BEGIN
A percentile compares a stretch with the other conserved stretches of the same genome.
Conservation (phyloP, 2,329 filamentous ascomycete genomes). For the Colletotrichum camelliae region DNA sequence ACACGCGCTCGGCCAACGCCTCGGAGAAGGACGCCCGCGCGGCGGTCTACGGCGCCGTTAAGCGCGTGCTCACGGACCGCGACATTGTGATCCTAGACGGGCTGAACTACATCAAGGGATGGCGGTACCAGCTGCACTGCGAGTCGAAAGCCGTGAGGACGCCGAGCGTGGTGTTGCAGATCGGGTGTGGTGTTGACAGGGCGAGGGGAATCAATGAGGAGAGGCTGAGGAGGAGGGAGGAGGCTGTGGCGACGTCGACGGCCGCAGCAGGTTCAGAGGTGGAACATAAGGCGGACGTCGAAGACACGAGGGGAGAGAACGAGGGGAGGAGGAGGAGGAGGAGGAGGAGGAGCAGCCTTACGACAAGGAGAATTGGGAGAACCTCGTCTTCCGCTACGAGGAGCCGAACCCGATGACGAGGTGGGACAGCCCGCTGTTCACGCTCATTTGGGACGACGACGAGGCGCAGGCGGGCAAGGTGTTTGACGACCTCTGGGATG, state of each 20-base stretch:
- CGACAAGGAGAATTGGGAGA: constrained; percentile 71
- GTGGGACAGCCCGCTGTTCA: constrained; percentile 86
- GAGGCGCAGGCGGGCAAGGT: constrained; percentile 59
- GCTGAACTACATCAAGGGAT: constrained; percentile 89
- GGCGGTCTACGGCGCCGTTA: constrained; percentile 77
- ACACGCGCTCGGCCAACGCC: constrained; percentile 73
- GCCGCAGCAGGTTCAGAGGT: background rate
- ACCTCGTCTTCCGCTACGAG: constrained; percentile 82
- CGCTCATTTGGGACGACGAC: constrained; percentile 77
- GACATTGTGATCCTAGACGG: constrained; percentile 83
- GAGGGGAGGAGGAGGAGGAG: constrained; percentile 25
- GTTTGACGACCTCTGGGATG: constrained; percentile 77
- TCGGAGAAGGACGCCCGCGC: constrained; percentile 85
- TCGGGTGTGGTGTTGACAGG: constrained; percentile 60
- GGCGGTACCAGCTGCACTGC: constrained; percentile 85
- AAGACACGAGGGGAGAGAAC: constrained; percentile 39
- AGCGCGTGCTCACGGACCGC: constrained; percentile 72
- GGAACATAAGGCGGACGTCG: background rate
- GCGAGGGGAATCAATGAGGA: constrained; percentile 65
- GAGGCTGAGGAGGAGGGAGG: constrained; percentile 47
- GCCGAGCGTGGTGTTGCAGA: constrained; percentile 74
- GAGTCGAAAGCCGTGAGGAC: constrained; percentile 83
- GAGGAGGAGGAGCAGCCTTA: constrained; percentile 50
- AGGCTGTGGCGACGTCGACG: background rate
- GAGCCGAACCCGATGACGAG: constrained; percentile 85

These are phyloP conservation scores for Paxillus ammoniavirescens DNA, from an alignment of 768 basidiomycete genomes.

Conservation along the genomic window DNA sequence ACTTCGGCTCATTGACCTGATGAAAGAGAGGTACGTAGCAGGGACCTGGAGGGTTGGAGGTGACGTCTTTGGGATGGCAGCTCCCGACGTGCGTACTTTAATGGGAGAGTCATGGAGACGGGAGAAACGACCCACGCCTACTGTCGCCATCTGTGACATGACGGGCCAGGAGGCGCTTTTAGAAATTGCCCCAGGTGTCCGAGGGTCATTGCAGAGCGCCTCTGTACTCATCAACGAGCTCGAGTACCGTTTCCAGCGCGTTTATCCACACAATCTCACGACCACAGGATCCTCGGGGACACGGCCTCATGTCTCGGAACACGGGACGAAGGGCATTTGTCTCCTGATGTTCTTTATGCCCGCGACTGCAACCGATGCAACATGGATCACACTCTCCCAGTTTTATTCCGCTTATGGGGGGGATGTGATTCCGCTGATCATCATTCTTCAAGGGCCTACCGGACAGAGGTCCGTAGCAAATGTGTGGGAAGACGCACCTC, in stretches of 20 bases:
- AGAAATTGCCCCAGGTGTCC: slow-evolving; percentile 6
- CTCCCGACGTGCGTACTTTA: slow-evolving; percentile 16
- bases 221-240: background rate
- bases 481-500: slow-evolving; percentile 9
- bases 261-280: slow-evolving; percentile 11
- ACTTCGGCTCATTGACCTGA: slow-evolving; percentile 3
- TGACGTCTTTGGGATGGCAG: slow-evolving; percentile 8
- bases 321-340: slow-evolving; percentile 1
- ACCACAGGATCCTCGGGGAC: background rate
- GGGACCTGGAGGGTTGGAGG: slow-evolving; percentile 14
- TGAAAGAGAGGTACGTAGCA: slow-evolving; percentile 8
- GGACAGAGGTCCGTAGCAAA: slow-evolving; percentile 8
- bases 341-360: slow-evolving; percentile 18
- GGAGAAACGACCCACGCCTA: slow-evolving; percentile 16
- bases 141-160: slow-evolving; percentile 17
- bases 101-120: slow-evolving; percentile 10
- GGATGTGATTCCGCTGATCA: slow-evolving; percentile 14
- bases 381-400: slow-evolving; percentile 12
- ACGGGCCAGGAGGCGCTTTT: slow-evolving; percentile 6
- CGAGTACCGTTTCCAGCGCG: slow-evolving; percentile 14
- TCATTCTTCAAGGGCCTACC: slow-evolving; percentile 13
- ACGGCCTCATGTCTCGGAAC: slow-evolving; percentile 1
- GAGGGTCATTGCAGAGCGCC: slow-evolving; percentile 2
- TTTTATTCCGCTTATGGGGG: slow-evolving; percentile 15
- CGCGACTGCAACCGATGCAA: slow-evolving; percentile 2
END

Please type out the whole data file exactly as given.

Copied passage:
A percentile compares a stretch with the other conserved stretches of the same genome.
Conservation (phyloP, 2,329 filamentous ascomycete genomes). For the Colletotrichum camelliae region DNA sequence ACACGCGCTCGGCCAACGCCTCGGAGAAGGACGCCCGCGCGGCGGTCTACGGCGCCGTTAAGCGCGTGCTCACGGACCGCGACATTGTGATCCTAGACGGGCTGAACTACATCAAGGGATGGCGGTACCAGCTGCACTGCGAGTCGAAAGCCGTGAGGACGCCGAGCGTGGTGTTGCAGATCGGGTGTGGTGTTGACAGGGCGAGGGGAATCAATGAGGAGAGGCTGAGGAGGAGGGAGGAGGCTGTGGCGACGTCGACGGCCGCAGCAGGTTCAGAGGTGGAACATAAGGCGGACGTCGAAGACACGAGGGGAGAGAACGAGGGGAGGAGGAGGAGGAGGAGGAGGAGGAGCAGCCTTACGACAAGGAGAATTGGGAGAACCTCGTCTTCCGCTACGAGGAGCCGAACCCGATGACGAGGTGGGACAGCCCGCTGTTCACGCTCATTTGGGACGACGACGAGGCGCAGGCGGGCAAGGTGTTTGACGACCTCTGGGATG, state of each 20-base stretch:
- CGACAAGGAGAATTGGGAGA: constrained; percentile 71
- GTGGGACAGCCCGCTGTTCA: constrained; percentile 86
- GAGGCGCAGGCGGGCAAGGT: constrained; percentile 59
- GCTGAACTACATCAAGGGAT: constrained; percentile 89
- GGCGGTCTACGGCGCCGTTA: constrained; percentile 77
- ACACGCGCTCGGCCAACGCC: constrained; percentile 73
- GCCGCAGCAGGTTCAGAGGT: background rate
- ACCTCGTCTTCCGCTACGAG: constrained; percentile 82
- CGCTCATTTGGGACGACGAC: constrained; percentile 77
- GACATTGTGATCCTAGACGG: constrained; percentile 83
- GAGGGGAGGAGGAGGAGGAG: constrained; percentile 25
- GTTTGACGACCTCTGGGATG: constrained; percentile 77
- TCGGAGAAGGACGCCCGCGC: constrained; percentile 85
- TCGGGTGTGGTGTTGACAGG: constrained; percentile 60
- GGCGGTACCAGCTGCACTGC: constrained; percentile 85
- AAGACACGAGGGGAGAGAAC: constrained; percentile 39
- AGCGCGTGCTCACGGACCGC: constrained; percentile 72
- GGAACATAAGGCGGACGTCG: background rate
- GCGAGGGGAATCAATGAGGA: constrained; percentile 65
- GAGGCTGAGGAGGAGGGAGG: constrained; percentile 47
- GCCGAGCGTGGTGTTGCAGA: constrained; percentile 74
- GAGTCGAAAGCCGTGAGGAC: constrained; percentile 83
- GAGGAGGAGGAGCAGCCTTA: constrained; percentile 50
- AGGCTGTGGCGACGTCGACG: background rate
- GAGCCGAACCCGATGACGAG: constrained; percentile 85

These are phyloP conservation scores for Paxillus ammoniavirescens DNA, from an alignment of 768 basidiomycete genomes.

Conservation along the genomic window DNA sequence ACTTCGGCTCATTGACCTGATGAAAGAGAGGTACGTAGCAGGGACCTGGAGGGTTGGAGGTGACGTCTTTGGGATGGCAGCTCCCGACGTGCGTACTTTAATGGGAGAGTCATGGAGACGGGAGAAACGACCCACGCCTACTGTCGCCATCTGTGACATGACGGGCCAGGAGGCGCTTTTAGAAATTGCCCCAGGTGTCCGAGGGTCATTGCAGAGCGCCTCTGTACTCATCAACGAGCTCGAGTACCGTTTCCAGCGCGTTTATCCACACAATCTCACGACCACAGGATCCTCGGGGACACGGCCTCATGTCTCGGAACACGGGACGAAGGGCATTTGTCTCCTGATGTTCTTTATGCCCGCGACTGCAACCGATGCAACATGGATCACACTCTCCCAGTTTTATTCCGCTTATGGGGGGGATGTGATTCCGCTGATCATCATTCTTCAAGGGCCTACCGGACAGAGGTCCGTAGCAAATGTGTGGGAAGACGCACCTC, in stretches of 20 bases:
- AGAAATTGCCCCAGGTGTCC: slow-evolving; percentile 6
- CTCCCGACGTGCGTACTTTA: slow-evolving; percentile 16
- bases 221-240: background rate
- bases 481-500: slow-evolving; percentile 9
- bases 261-280: slow-evolving; percentile 11
- ACTTCGGCTCATTGACCTGA: slow-evolving; percentile 3
- TGACGTCTTTGGGATGGCAG: slow-evolving; percentile 8
- bases 321-340: slow-evolving; percentile 1
- ACCACAGGATCCTCGGGGAC: background rate
- GGGACCTGGAGGGTTGGAGG: slow-evolving; percentile 14
- TGAAAGAGAGGTACGTAGCA: slow-evolving; percentile 8
- GGACAGAGGTCCGTAGCAAA: slow-evolving; percentile 8
- bases 341-360: slow-evolving; percentile 18
- GGAGAAACGACCCACGCCTA: slow-evolving; percentile 16
- bases 141-160: slow-evolving; percentile 17
- bases 101-120: slow-evolving; percentile 10
- GGATGTGATTCCGCTGATCA: slow-evolving; percentile 14
- bases 381-400: slow-evolving; percentile 12
- ACGGGCCAGGAGGCGCTTTT: slow-evolving; percentile 6
- CGAGTACCGTTTCCAGCGCG: slow-evolving; percentile 14
- TCATTCTTCAAGGGCCTACC: slow-evolving; percentile 13
- ACGGCCTCATGTCTCGGAAC: slow-evolving; percentile 1
- GAGGGTCATTGCAGAGCGCC: slow-evolving; percentile 2
- TTTTATTCCGCTTATGGGGG: slow-evolving; percentile 15
- CGCGACTGCAACCGATGCAA: slow-evolving; percentile 2